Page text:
Culture or the way of life is attributed to the personality of an individual and makes them who they really are. Self awareness emphasizes the significance of an individual to exist and is attributed to social views and practices. It defines individual characteristics and contributes to the diversity of people in the world and this makes life interesting.
Culture and personal identity relate closely and are dependent on each other. Construction of identities is within individual in relation to a particular historical background and organization. This paper shall explore the personality trait explained above and explain the contribution that culture has made.
The vibrant Indonesian culture is ethnic and is also being influenced by countries such as China and India which neighbor it. Cultural identity is marked by the influence from the family, regional, and religious aspects. For instance, am a mixture of Chinese and Indonesian, born in Indonesia and have lived there my entire life.
My family background is relatively humble although my parents provide for my basic needs. However, Luxuries are not always present when needed. With hard work, the family is better than before since the parents have worked extra hard to make ends meet. Nevertheless, the initial financial constrains that my family experienced contributed to my personality.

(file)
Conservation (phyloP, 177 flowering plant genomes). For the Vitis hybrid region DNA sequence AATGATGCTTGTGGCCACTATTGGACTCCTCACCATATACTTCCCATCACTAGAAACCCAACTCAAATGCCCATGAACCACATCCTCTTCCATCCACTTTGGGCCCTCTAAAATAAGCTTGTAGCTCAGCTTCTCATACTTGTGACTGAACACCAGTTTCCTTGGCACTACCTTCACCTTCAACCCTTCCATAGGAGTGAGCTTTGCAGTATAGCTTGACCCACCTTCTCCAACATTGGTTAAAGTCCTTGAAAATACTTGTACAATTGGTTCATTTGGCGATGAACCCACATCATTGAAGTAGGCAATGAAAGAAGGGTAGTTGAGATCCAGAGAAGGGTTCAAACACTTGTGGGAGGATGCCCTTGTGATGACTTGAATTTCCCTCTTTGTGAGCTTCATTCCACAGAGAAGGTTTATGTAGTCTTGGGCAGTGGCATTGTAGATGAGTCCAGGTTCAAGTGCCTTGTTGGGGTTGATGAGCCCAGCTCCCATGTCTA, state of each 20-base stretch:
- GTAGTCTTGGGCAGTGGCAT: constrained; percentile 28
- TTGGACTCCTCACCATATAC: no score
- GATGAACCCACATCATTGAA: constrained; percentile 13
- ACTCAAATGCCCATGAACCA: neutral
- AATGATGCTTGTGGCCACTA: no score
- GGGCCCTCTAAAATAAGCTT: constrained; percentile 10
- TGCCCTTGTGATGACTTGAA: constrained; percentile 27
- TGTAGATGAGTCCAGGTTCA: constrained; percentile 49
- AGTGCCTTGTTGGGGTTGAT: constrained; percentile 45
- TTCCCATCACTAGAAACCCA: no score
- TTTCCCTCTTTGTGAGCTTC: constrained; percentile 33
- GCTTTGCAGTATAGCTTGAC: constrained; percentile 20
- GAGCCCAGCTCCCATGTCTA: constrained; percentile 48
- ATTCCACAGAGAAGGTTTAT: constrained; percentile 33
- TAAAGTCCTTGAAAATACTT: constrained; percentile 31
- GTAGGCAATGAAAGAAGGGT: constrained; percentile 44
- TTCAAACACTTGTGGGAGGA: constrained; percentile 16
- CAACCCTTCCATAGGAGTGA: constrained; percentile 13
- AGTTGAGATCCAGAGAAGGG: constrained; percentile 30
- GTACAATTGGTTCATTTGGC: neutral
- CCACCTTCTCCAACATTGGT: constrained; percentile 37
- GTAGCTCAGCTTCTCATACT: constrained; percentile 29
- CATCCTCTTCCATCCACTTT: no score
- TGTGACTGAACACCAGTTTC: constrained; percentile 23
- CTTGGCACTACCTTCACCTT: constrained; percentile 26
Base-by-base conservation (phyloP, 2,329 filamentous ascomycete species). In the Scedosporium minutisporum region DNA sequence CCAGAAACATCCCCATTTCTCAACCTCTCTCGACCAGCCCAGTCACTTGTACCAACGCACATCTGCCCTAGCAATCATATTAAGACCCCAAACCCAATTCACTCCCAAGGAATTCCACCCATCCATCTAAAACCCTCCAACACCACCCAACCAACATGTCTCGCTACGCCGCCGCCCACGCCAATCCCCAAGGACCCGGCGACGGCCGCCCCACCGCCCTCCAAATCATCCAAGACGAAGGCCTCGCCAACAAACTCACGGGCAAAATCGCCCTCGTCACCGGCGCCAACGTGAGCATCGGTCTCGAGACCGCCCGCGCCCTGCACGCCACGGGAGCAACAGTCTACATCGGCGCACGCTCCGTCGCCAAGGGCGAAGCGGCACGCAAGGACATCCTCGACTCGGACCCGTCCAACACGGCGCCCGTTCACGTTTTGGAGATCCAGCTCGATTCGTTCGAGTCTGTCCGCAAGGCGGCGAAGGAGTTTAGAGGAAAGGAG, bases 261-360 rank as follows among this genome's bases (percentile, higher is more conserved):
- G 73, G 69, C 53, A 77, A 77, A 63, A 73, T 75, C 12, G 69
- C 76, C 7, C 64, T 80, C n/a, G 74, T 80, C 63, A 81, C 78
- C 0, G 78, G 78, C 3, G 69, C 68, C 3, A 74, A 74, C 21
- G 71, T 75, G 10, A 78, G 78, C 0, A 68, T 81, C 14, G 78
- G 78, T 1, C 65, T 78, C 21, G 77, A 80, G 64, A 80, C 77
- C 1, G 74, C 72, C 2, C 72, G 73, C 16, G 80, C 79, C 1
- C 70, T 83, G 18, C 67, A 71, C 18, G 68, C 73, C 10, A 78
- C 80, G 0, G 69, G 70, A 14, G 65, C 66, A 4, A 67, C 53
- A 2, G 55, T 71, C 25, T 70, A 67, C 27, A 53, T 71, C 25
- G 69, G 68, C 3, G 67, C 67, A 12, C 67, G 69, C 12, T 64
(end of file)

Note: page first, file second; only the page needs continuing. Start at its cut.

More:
I have come to be known as a girl of low profile since my cultural background has dictated so. I have learnt to save money and use it on important things only. In addition, I’ve learnt to share with others and not to become self-engrossed, an image that I always portray not only to my parents and friends but also to the society at large. This has made me and the whole family relate well with others.
Chinese- Indonesians are an ethnic minority whose culture is heterogeneous. They have been categorized into totok and peranakan. Since peranakan have their birthplace as Indonesia, they are identified with the ethnic regions of Indonesia and they disregard their Chinese origin.
In contrast, the totok has a lesser Indonesian orientation instead, are more of Chinese since them or their parents have been born in china (Aimee 77).
Another distinction is in the commercial activities undertaken by the groups. Totok group are geared on achieving business success and accumulate wealth. Thus, this is reflected in their self-reliance, investment approach, and prowess which are aspects that have greatly influenced my identity.
As a totok I practice a significant cultural value known as the guanxi. It is a concept which points out that for one to succeed, he or she should relate with people who matter and one must harmonize with the environment instead of altering it.
“For instance, through his personal and financial connections with government officials, particularly Suharto, whom he befriended long before he became Indonesia’s president, Liem Sioe Liong amassed a multibillion dollar importer that encompassed the manufacturing of cement and steel, automobile distribution …” (Aimee 78).